Jane Jacobs, 44, is a black cab driver. She lives in Orpington, south-east London, with her husband Jakey, a facilities manager, and their eight-year-old son Ted
Getting up for work is so much easier in the summer when it’s light. My alarm goes off at 5.30am every day, but I’ve been a cab driver for 11 years now so I’m used to it. I shower, blowdry my hair and get dressed – I usually wear a pair of capri trousers with a shirt from Gap or Zara. I leave home at 6am and turn my cab light on as I drive into town. If I’m lucky, I’ll pick up a passenger on the way. I usually head to south-west London, as it’s busy in the mornings, but after that I don’t have a set route – I go wherever my customers take me. Between jobs I park up and have breakfast, either cereal and milk that I bring in a special bowl or Pret porridge.
When I first started there weren’t many female drivers so I used to get comments like: “Shouldn’t you be at home peeling the potatoes?” or jibes about women drivers. But now there’s great camaraderie. I don’t feel unsafe driving; I keep my door locked and if I’m unsure about someone, I don’t pick them up. If anyone is argumentative or rude, then I ask them to get out. It helps that I work the day shift – even at Christmas, when it’s really busy, I only work until 10pm – so I’ve had very few drunk customers and just two people who ran off without paying in the whole time I’ve been driving.
I’ve just become a driver for the new taxi app Hailo, which lets you hail a black cab via a phone. It’s revolutionised my business – it gives me the choice of taking a job if I can.
At Lunchtime i take a break outside the cab, I’ll park up and go shopping at Selfridges
At lunchtime I take a break outside the cab – I’ll park up and go shopping at Selfridges or Marks & Spencer. And sometimes I get lunch from the original green cabmen’s shelters on Pont Street. Cab driving appealed to me because I’ve always enjoyed driving and I wanted to be self-employed. I started out by renting a cab, then after nine months I bought my own for £30,000. It was like my baby! People think cab drivers make a fortune; we’re not rolling in it, but we do well. One of the best things about the job is the flexibility – I don’t need to get time off to attend my son’s sports day or volunteer at his school. It can get lonely though. I had a regular customer with a broken leg who I took to work each day. We became friendly – I saw her the other day so I stopped for a catch up.
It took me three years and nine months to qualify as a black cab driver while working full time as a legal secretary. Early on weekend mornings I’d wrap up warm and drive around on my moped, learning the 400 cab runs I needed to know to pass The Knowledge, the official qualification for black cab drivers. I had to sit numerous multiple-choice tests and answer tough oral questions, leading the examiner through the various routes verbally. It was really challenging to remember it all – I’d wake up in the night to go and check street names on my maps.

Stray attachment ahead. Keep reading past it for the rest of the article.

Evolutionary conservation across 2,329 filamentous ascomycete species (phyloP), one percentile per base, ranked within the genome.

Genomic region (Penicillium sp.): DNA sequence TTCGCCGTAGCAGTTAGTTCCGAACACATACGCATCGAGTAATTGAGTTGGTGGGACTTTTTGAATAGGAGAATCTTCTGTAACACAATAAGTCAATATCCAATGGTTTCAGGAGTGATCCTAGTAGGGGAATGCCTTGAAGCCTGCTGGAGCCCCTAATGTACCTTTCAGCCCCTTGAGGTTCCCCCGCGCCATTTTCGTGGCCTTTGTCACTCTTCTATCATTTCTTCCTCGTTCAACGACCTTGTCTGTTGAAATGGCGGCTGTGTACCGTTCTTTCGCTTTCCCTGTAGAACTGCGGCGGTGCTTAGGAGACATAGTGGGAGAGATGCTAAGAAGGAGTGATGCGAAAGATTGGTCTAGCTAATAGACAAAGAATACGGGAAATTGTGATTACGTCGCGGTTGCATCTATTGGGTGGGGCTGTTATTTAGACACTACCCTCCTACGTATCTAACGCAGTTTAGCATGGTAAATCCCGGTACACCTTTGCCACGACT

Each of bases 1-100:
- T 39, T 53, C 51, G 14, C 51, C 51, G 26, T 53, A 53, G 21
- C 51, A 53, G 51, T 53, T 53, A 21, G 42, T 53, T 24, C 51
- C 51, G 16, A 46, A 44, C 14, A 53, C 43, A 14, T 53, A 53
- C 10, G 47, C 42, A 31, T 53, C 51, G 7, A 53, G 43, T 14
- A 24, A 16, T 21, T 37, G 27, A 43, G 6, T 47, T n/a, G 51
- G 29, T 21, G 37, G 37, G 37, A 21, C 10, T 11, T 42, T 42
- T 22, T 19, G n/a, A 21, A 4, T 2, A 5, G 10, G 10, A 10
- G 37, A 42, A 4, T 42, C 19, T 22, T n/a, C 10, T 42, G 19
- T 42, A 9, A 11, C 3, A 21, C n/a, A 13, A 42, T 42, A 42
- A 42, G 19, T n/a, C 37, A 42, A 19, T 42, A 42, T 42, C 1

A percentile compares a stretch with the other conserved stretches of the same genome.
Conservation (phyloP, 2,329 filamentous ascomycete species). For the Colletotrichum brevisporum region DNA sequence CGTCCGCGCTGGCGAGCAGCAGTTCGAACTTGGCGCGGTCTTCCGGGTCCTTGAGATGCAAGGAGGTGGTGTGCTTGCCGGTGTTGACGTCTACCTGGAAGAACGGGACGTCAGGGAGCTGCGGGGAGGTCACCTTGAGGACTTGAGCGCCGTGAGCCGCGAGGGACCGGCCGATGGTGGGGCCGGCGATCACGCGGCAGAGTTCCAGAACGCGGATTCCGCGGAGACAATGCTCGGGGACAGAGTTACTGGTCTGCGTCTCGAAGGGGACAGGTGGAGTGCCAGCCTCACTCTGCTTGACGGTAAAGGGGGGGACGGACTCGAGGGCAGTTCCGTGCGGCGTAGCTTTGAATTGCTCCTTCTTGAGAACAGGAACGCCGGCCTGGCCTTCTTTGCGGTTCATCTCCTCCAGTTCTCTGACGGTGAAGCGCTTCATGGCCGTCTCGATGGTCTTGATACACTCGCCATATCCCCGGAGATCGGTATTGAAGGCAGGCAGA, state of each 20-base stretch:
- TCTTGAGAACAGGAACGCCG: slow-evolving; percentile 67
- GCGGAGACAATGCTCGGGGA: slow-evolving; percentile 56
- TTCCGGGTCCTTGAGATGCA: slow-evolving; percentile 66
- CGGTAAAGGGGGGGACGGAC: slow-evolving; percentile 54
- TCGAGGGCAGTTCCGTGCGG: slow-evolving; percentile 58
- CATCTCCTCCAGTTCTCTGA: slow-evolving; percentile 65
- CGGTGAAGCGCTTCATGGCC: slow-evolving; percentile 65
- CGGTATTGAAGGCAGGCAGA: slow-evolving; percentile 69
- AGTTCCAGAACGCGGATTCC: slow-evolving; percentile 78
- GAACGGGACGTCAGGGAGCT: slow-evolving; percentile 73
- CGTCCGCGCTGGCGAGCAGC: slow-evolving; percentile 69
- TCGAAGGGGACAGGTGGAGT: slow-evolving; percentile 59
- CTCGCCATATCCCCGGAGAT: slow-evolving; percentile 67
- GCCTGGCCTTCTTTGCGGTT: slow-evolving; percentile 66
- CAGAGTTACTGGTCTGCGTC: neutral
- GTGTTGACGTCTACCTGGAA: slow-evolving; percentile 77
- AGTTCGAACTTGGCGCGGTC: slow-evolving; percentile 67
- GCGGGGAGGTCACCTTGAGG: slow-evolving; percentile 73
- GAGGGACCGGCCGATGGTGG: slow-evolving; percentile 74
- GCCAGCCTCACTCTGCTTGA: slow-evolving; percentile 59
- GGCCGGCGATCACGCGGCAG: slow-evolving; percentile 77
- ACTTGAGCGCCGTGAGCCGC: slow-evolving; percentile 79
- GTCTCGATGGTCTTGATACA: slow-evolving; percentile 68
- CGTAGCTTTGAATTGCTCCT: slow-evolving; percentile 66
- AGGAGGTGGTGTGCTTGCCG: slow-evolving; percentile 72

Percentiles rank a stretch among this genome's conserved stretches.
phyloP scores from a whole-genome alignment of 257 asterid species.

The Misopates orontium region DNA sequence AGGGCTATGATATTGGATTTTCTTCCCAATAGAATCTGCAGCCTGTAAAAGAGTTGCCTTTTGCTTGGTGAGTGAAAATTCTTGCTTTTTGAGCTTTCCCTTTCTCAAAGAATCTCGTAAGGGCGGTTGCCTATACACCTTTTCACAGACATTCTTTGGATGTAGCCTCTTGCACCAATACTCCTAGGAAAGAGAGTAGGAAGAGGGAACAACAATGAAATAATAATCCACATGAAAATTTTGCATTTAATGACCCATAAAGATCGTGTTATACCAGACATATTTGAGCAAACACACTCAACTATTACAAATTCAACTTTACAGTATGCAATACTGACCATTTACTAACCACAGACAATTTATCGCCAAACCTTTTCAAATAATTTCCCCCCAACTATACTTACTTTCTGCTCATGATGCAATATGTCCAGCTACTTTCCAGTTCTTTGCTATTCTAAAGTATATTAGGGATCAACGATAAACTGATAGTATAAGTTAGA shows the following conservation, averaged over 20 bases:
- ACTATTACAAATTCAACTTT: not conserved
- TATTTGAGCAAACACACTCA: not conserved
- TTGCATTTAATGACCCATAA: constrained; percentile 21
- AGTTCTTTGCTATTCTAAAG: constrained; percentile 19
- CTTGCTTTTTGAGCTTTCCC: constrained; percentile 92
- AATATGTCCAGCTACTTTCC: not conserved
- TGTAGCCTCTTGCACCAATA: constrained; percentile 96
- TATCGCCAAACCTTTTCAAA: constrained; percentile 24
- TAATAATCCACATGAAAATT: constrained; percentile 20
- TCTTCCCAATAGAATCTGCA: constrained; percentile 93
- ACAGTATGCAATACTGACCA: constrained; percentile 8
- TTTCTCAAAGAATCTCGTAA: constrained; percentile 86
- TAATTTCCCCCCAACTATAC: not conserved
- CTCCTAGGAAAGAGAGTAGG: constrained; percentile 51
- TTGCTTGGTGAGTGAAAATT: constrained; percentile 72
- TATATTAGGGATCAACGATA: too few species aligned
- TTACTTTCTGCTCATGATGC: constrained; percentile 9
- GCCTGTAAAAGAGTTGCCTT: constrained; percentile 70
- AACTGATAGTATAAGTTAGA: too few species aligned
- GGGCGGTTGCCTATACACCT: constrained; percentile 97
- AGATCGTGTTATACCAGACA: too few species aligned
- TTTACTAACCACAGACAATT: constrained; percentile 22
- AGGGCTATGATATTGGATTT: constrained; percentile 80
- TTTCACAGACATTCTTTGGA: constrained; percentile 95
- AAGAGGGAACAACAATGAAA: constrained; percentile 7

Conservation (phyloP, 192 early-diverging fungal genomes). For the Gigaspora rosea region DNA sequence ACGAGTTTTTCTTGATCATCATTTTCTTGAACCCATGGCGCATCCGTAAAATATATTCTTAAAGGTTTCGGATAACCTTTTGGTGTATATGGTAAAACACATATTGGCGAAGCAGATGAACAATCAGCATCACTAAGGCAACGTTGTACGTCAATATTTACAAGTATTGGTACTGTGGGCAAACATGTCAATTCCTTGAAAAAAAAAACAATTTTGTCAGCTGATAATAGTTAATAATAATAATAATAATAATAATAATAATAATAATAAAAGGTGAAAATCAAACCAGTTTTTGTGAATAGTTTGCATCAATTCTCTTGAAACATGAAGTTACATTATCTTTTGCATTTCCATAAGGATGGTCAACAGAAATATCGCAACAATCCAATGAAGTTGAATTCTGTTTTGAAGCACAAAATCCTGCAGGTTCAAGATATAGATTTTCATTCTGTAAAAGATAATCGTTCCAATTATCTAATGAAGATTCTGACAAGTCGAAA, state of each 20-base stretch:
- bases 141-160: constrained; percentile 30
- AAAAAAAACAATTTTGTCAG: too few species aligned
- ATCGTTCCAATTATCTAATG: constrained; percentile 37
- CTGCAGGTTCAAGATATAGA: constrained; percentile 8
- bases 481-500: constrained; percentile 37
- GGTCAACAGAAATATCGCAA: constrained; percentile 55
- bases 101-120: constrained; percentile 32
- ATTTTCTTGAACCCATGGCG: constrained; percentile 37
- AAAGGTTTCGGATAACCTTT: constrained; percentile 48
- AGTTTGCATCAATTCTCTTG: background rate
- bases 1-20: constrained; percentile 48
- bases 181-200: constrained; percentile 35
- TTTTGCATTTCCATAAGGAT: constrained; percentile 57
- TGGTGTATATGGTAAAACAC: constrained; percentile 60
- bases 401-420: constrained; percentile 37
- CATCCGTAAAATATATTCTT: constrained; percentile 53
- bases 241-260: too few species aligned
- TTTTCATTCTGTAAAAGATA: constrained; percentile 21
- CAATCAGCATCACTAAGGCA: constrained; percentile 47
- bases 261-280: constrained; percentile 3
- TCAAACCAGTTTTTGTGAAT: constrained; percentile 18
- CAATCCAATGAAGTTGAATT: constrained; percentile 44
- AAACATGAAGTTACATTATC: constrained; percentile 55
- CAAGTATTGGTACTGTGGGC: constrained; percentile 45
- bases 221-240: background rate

Whether or not I chat to passengers depends on my mood – if I pick someone up from the Heathrow Express I usually ask where they’re from, or if they’re heading somewhere unusual I chat to them about that. I don’t get lost but I’m sometimes asked to go to streets I don’t know; I don’t trust GPS so I look it up in the A-Z on my iPad – it’s the cabbie’s bible. My favourite routes are through Holland Park – the houses are so beautiful – and over Albert Bridge. I’ve picked up quite a few celebrities over the years including Timothy Spall and Gary Lineker, but my career highlight was when the British Tourism Authority took 20 black cabs – my cousin Jill and I with 18 male drivers – to Europe to promote tourism. It was amazing to see the cabs driving together through France, Belgium and Holland.
It’s not all plain sailing. Finding loos is the bane of my life! I often put on a pashmina and shades to pop into a nice hotel. The traffic drives me mad too – it’s getting worse, with the digging up of the roads and constant closures. The taxi driving doesn’t stop with my working day. I usually get home at about 5pm, cook dinner then ferry my son to football, karate and swimming. Around 9pm I finally get to sit down on the sofa then I’ll watch British dramas or documentaries like 56 Up before going to bed at 10pm, ahead of my early start.